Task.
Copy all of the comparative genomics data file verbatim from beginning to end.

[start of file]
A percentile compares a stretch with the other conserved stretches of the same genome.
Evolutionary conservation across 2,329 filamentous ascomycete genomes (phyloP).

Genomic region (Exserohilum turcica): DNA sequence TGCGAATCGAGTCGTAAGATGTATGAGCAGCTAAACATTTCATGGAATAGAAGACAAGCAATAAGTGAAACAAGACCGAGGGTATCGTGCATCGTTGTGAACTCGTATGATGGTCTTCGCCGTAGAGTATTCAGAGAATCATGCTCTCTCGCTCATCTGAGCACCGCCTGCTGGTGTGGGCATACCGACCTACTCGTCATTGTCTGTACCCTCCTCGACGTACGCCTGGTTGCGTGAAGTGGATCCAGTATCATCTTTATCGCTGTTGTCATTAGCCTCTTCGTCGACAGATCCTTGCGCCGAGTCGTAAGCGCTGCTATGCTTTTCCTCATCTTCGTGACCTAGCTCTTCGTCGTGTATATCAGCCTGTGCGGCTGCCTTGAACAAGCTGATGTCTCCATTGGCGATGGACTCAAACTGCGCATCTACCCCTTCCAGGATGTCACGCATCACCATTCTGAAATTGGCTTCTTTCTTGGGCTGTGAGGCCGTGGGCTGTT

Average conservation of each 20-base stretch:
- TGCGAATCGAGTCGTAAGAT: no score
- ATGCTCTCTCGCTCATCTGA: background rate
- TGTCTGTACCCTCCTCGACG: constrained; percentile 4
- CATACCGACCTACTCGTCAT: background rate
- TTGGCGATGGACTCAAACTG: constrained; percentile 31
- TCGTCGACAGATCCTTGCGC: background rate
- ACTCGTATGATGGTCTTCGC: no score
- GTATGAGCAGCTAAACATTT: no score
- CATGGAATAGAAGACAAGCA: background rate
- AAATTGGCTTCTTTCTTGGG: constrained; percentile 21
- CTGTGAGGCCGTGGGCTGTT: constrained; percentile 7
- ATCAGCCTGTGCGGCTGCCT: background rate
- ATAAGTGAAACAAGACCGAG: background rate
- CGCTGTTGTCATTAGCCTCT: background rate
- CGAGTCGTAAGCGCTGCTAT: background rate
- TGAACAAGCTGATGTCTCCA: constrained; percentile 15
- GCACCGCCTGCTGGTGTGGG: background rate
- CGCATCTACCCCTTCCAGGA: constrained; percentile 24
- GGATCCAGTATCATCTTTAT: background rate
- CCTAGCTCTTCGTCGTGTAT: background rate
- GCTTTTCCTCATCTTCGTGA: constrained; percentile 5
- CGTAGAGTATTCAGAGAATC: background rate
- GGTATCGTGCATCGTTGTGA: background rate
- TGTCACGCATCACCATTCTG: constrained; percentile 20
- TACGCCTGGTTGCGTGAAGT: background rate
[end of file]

A percentile compares a stretch with the other conserved stretches of the same genome.
Evolutionary conservation across 2,329 filamentous ascomycete genomes (phyloP).

Genomic region (Exserohilum turcica): DNA sequence TGCGAATCGAGTCGTAAGATGTATGAGCAGCTAAACATTTCATGGAATAGAAGACAAGCAATAAGTGAAACAAGACCGAGGGTATCGTGCATCGTTGTGAACTCGTATGATGGTCTTCGCCGTAGAGTATTCAGAGAATCATGCTCTCTCGCTCATCTGAGCACCGCCTGCTGGTGTGGGCATACCGACCTACTCGTCATTGTCTGTACCCTCCTCGACGTACGCCTGGTTGCGTGAAGTGGATCCAGTATCATCTTTATCGCTGTTGTCATTAGCCTCTTCGTCGACAGATCCTTGCGCCGAGTCGTAAGCGCTGCTATGCTTTTCCTCATCTTCGTGACCTAGCTCTTCGTCGTGTATATCAGCCTGTGCGGCTGCCTTGAACAAGCTGATGTCTCCATTGGCGATGGACTCAAACTGCGCATCTACCCCTTCCAGGATGTCACGCATCACCATTCTGAAATTGGCTTCTTTCTTGGGCTGTGAGGCCGTGGGCTGTT

Average conservation of each 20-base stretch:
- TGCGAATCGAGTCGTAAGAT: no score
- ATGCTCTCTCGCTCATCTGA: background rate
- TGTCTGTACCCTCCTCGACG: constrained; percentile 4
- CATACCGACCTACTCGTCAT: background rate
- TTGGCGATGGACTCAAACTG: constrained; percentile 31
- TCGTCGACAGATCCTTGCGC: background rate
- ACTCGTATGATGGTCTTCGC: no score
- GTATGAGCAGCTAAACATTT: no score
- CATGGAATAGAAGACAAGCA: background rate
- AAATTGGCTTCTTTCTTGGG: constrained; percentile 21
- CTGTGAGGCCGTGGGCTGTT: constrained; percentile 7
- ATCAGCCTGTGCGGCTGCCT: background rate
- ATAAGTGAAACAAGACCGAG: background rate
- CGCTGTTGTCATTAGCCTCT: background rate
- CGAGTCGTAAGCGCTGCTAT: background rate
- TGAACAAGCTGATGTCTCCA: constrained; percentile 15
- GCACCGCCTGCTGGTGTGGG: background rate
- CGCATCTACCCCTTCCAGGA: constrained; percentile 24
- GGATCCAGTATCATCTTTAT: background rate
- CCTAGCTCTTCGTCGTGTAT: background rate
- GCTTTTCCTCATCTTCGTGA: constrained; percentile 5
- CGTAGAGTATTCAGAGAATC: background rate
- GGTATCGTGCATCGTTGTGA: background rate
- TGTCACGCATCACCATTCTG: constrained; percentile 20
- TACGCCTGGTTGCGTGAAGT: background rate